Last month, a Chinese court convicted businessman Michael Spawar of espionage and sentenced him to 11 years in prison.

Canada condemned the sentence, saying its case did not meet the minimum standards required by international law.

Ren Zhengfei called the arrest of his daughter Meng Wanzhou politically motivated.
Experts say Meng’s agreement with the United States could pave the way for the release of both Canadians, but tensions in Sino-Canadian relations will not end soon.

Bilateral relations have fallen to a historic low since Meng’s capture.

U.S. allegations against Huawei remain, and the company is still on a commercial blacklist. Other Chinese tech companies operating in the United States, such as social media company Tik Tak, are also under scrutiny.

Roi Ma, a Chinese tech sector analyst, told the BBC that many Chinese companies were hopeful that Meng’s agreement with the United States could mean that US-China relations would not deteriorate further, but that no one This does not mean that there is a reversal in tension.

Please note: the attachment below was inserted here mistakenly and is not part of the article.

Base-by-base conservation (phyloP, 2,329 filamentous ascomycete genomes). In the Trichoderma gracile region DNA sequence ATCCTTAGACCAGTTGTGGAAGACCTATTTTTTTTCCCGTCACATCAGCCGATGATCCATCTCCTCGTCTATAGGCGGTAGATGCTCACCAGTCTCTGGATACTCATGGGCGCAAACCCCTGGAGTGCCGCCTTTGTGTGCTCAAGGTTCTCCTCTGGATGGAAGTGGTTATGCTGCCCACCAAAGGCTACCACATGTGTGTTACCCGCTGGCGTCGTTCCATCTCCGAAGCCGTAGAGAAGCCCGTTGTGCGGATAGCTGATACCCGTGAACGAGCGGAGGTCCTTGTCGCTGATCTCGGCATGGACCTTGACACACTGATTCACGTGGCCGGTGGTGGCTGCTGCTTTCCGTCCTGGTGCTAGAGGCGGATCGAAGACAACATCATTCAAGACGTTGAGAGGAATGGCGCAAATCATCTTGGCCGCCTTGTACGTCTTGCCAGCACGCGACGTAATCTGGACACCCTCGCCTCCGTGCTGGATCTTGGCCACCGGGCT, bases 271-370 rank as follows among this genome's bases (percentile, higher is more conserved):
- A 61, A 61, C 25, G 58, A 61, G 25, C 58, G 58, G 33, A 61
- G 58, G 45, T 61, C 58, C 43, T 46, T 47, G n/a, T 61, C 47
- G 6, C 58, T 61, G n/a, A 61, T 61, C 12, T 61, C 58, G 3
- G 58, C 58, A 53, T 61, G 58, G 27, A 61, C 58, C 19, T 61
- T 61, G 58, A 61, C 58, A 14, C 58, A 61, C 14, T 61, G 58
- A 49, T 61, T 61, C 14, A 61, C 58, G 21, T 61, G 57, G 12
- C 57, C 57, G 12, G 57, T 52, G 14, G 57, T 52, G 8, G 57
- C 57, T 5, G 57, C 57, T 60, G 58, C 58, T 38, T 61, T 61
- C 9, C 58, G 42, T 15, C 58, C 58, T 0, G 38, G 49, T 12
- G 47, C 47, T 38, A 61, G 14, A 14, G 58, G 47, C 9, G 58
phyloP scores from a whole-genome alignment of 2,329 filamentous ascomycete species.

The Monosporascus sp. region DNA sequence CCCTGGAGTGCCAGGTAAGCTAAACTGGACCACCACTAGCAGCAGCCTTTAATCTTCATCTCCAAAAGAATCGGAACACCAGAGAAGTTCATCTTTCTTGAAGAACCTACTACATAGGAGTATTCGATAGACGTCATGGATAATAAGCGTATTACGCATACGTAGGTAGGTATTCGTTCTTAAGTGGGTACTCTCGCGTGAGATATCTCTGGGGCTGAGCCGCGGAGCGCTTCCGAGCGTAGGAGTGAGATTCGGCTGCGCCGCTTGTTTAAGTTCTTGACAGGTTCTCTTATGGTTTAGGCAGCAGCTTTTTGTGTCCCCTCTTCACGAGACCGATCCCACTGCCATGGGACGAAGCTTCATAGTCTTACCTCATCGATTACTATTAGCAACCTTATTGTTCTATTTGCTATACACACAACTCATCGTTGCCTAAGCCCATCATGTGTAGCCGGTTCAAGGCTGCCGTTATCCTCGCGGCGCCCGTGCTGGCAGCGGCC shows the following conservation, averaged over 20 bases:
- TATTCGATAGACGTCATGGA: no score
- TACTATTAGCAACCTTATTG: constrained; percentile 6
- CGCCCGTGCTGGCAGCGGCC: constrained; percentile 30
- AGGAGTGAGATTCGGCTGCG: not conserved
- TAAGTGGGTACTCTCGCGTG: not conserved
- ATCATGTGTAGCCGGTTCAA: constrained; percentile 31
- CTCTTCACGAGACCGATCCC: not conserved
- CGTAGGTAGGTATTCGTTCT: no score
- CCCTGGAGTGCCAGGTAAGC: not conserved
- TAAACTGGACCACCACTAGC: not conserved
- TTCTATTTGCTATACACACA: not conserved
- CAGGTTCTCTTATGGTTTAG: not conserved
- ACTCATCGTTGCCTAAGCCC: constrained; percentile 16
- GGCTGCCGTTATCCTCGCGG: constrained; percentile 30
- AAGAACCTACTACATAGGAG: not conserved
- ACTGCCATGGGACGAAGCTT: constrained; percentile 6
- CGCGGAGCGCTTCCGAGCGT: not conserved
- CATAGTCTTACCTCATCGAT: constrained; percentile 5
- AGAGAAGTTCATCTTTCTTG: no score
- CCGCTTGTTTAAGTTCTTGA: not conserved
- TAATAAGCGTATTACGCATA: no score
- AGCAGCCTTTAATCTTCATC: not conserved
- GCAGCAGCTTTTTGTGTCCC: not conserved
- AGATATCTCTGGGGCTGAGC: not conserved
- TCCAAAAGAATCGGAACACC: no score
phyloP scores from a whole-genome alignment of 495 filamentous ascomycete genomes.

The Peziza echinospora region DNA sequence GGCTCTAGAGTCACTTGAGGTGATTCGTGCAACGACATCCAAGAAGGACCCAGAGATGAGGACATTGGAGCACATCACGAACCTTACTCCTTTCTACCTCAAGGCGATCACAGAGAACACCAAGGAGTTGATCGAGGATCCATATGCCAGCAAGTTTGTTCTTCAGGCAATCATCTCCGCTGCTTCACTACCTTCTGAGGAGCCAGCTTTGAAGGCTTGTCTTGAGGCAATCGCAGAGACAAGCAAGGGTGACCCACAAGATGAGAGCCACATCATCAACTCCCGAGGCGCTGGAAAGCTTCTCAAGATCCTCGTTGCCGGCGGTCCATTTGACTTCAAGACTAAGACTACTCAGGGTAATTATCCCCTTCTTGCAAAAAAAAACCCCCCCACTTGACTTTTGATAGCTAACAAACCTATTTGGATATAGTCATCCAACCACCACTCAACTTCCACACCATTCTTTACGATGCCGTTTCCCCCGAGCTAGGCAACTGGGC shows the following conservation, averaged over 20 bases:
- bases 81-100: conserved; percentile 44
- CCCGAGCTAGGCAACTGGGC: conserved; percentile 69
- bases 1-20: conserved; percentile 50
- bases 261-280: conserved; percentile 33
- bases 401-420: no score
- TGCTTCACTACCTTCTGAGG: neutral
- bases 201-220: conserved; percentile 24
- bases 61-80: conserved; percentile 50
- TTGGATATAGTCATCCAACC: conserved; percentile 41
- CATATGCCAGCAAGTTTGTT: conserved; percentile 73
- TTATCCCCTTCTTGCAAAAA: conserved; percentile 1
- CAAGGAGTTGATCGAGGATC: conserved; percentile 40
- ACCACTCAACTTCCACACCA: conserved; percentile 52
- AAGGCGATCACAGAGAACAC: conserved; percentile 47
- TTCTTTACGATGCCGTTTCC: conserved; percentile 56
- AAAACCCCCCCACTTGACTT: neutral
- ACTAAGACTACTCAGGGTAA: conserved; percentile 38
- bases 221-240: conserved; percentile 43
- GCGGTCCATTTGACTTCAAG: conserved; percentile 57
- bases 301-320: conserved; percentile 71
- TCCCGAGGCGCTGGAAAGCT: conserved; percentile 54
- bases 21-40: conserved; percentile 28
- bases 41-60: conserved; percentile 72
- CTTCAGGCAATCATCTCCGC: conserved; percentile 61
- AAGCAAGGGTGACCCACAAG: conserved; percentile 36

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In an interview with the AP, he said the sentences could not be made public because they were under the previous Taliban government in the 1990s. Executions took place in public at Kabul’s sports stadiums or in the vast courtyards of the Eid Gah mosque during the group’s five-year rule.

But he dismissed outrage at his past executions: “No one will tell us what our laws should be.”

Turabi – who is on the UN sanctions list because of his past actions – added: “Everyone criticized us for the punishments in the stadium, but we never said anything about their rules and punishments. Did not say

In August, Amnesty International said Taliban fighters were behind the massacre of nine persecuted members of the Hazara minority.

Amnesty Secretary-General Agnes Kalamard said at the time that the “cold-blooded barbarism” of the killings was “a reminder of the Taliban’s past record, and a terrible sign of what the Taliban regime could bring.”